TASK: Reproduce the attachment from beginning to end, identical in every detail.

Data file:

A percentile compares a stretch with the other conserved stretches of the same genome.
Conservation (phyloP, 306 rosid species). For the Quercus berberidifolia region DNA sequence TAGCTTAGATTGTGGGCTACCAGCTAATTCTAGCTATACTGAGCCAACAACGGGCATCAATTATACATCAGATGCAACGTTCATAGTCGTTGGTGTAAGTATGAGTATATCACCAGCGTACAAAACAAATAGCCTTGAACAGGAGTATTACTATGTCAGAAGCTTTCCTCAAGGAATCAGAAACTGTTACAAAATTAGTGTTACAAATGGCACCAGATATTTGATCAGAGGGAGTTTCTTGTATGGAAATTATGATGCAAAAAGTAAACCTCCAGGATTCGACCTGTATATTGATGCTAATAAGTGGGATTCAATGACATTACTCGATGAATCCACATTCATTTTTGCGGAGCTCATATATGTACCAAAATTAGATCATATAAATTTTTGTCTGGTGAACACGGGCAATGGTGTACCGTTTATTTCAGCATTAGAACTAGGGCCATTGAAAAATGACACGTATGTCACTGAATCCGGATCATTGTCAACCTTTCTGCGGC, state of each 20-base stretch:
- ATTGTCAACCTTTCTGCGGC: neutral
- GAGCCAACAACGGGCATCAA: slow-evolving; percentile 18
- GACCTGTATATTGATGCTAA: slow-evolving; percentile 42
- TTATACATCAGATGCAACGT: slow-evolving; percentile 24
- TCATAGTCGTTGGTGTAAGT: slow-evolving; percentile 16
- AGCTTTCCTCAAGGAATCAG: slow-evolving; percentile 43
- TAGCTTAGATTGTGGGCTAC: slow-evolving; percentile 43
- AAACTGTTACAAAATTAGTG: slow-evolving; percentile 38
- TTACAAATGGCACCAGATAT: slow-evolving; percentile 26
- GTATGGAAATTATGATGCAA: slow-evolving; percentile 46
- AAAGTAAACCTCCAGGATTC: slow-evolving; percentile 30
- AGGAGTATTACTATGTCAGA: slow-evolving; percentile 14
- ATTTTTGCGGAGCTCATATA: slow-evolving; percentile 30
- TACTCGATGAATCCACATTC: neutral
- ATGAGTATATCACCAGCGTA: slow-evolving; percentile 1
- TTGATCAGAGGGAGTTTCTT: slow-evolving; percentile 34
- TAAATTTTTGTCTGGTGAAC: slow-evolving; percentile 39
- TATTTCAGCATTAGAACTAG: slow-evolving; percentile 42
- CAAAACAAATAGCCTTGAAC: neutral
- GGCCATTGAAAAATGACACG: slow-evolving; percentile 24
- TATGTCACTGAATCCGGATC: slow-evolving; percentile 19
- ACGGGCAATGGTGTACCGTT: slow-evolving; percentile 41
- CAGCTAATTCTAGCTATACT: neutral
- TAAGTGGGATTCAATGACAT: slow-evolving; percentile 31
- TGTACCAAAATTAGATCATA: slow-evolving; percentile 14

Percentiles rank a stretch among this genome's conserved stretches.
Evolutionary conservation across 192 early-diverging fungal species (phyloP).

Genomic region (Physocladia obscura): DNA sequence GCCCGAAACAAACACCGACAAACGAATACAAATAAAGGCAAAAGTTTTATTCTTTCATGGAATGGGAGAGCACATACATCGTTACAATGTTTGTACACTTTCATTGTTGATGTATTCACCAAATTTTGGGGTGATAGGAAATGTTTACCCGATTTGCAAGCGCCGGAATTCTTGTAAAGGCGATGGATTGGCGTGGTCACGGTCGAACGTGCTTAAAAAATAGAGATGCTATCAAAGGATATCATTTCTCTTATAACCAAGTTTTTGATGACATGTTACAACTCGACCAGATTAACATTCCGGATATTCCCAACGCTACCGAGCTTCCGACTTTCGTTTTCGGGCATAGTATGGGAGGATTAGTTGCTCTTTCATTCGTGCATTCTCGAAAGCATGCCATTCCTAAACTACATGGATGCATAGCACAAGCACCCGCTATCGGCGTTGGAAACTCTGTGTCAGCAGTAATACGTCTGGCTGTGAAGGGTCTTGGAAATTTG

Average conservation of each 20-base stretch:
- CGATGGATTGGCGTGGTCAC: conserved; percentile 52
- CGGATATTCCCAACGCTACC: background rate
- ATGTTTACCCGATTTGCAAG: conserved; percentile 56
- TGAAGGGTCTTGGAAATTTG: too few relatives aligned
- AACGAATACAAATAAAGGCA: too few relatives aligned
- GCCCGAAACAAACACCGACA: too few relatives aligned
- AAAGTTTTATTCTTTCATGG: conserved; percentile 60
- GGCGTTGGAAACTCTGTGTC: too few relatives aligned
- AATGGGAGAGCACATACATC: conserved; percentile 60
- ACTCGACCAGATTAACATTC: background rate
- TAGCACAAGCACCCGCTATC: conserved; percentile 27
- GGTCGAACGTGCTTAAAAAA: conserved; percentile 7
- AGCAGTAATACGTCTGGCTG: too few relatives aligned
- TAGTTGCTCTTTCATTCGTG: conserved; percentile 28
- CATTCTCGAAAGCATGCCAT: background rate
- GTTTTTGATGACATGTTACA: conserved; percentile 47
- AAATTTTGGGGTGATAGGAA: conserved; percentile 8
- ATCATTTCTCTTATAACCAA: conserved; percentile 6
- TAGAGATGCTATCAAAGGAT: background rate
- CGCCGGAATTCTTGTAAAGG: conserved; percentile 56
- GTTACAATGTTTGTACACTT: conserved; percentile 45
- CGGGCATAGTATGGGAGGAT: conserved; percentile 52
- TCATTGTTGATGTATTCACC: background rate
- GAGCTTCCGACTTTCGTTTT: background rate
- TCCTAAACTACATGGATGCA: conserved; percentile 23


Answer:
A percentile compares a stretch with the other conserved stretches of the same genome.
Conservation (phyloP, 306 rosid species). For the Quercus berberidifolia region DNA sequence TAGCTTAGATTGTGGGCTACCAGCTAATTCTAGCTATACTGAGCCAACAACGGGCATCAATTATACATCAGATGCAACGTTCATAGTCGTTGGTGTAAGTATGAGTATATCACCAGCGTACAAAACAAATAGCCTTGAACAGGAGTATTACTATGTCAGAAGCTTTCCTCAAGGAATCAGAAACTGTTACAAAATTAGTGTTACAAATGGCACCAGATATTTGATCAGAGGGAGTTTCTTGTATGGAAATTATGATGCAAAAAGTAAACCTCCAGGATTCGACCTGTATATTGATGCTAATAAGTGGGATTCAATGACATTACTCGATGAATCCACATTCATTTTTGCGGAGCTCATATATGTACCAAAATTAGATCATATAAATTTTTGTCTGGTGAACACGGGCAATGGTGTACCGTTTATTTCAGCATTAGAACTAGGGCCATTGAAAAATGACACGTATGTCACTGAATCCGGATCATTGTCAACCTTTCTGCGGC, state of each 20-base stretch:
- ATTGTCAACCTTTCTGCGGC: neutral
- GAGCCAACAACGGGCATCAA: slow-evolving; percentile 18
- GACCTGTATATTGATGCTAA: slow-evolving; percentile 42
- TTATACATCAGATGCAACGT: slow-evolving; percentile 24
- TCATAGTCGTTGGTGTAAGT: slow-evolving; percentile 16
- AGCTTTCCTCAAGGAATCAG: slow-evolving; percentile 43
- TAGCTTAGATTGTGGGCTAC: slow-evolving; percentile 43
- AAACTGTTACAAAATTAGTG: slow-evolving; percentile 38
- TTACAAATGGCACCAGATAT: slow-evolving; percentile 26
- GTATGGAAATTATGATGCAA: slow-evolving; percentile 46
- AAAGTAAACCTCCAGGATTC: slow-evolving; percentile 30
- AGGAGTATTACTATGTCAGA: slow-evolving; percentile 14
- ATTTTTGCGGAGCTCATATA: slow-evolving; percentile 30
- TACTCGATGAATCCACATTC: neutral
- ATGAGTATATCACCAGCGTA: slow-evolving; percentile 1
- TTGATCAGAGGGAGTTTCTT: slow-evolving; percentile 34
- TAAATTTTTGTCTGGTGAAC: slow-evolving; percentile 39
- TATTTCAGCATTAGAACTAG: slow-evolving; percentile 42
- CAAAACAAATAGCCTTGAAC: neutral
- GGCCATTGAAAAATGACACG: slow-evolving; percentile 24
- TATGTCACTGAATCCGGATC: slow-evolving; percentile 19
- ACGGGCAATGGTGTACCGTT: slow-evolving; percentile 41
- CAGCTAATTCTAGCTATACT: neutral
- TAAGTGGGATTCAATGACAT: slow-evolving; percentile 31
- TGTACCAAAATTAGATCATA: slow-evolving; percentile 14

Percentiles rank a stretch among this genome's conserved stretches.
Evolutionary conservation across 192 early-diverging fungal species (phyloP).

Genomic region (Physocladia obscura): DNA sequence GCCCGAAACAAACACCGACAAACGAATACAAATAAAGGCAAAAGTTTTATTCTTTCATGGAATGGGAGAGCACATACATCGTTACAATGTTTGTACACTTTCATTGTTGATGTATTCACCAAATTTTGGGGTGATAGGAAATGTTTACCCGATTTGCAAGCGCCGGAATTCTTGTAAAGGCGATGGATTGGCGTGGTCACGGTCGAACGTGCTTAAAAAATAGAGATGCTATCAAAGGATATCATTTCTCTTATAACCAAGTTTTTGATGACATGTTACAACTCGACCAGATTAACATTCCGGATATTCCCAACGCTACCGAGCTTCCGACTTTCGTTTTCGGGCATAGTATGGGAGGATTAGTTGCTCTTTCATTCGTGCATTCTCGAAAGCATGCCATTCCTAAACTACATGGATGCATAGCACAAGCACCCGCTATCGGCGTTGGAAACTCTGTGTCAGCAGTAATACGTCTGGCTGTGAAGGGTCTTGGAAATTTG

Average conservation of each 20-base stretch:
- CGATGGATTGGCGTGGTCAC: conserved; percentile 52
- CGGATATTCCCAACGCTACC: background rate
- ATGTTTACCCGATTTGCAAG: conserved; percentile 56
- TGAAGGGTCTTGGAAATTTG: too few relatives aligned
- AACGAATACAAATAAAGGCA: too few relatives aligned
- GCCCGAAACAAACACCGACA: too few relatives aligned
- AAAGTTTTATTCTTTCATGG: conserved; percentile 60
- GGCGTTGGAAACTCTGTGTC: too few relatives aligned
- AATGGGAGAGCACATACATC: conserved; percentile 60
- ACTCGACCAGATTAACATTC: background rate
- TAGCACAAGCACCCGCTATC: conserved; percentile 27
- GGTCGAACGTGCTTAAAAAA: conserved; percentile 7
- AGCAGTAATACGTCTGGCTG: too few relatives aligned
- TAGTTGCTCTTTCATTCGTG: conserved; percentile 28
- CATTCTCGAAAGCATGCCAT: background rate
- GTTTTTGATGACATGTTACA: conserved; percentile 47
- AAATTTTGGGGTGATAGGAA: conserved; percentile 8
- ATCATTTCTCTTATAACCAA: conserved; percentile 6
- TAGAGATGCTATCAAAGGAT: background rate
- CGCCGGAATTCTTGTAAAGG: conserved; percentile 56
- GTTACAATGTTTGTACACTT: conserved; percentile 45
- CGGGCATAGTATGGGAGGAT: conserved; percentile 52
- TCATTGTTGATGTATTCACC: background rate
- GAGCTTCCGACTTTCGTTTT: background rate
- TCCTAAACTACATGGATGCA: conserved; percentile 23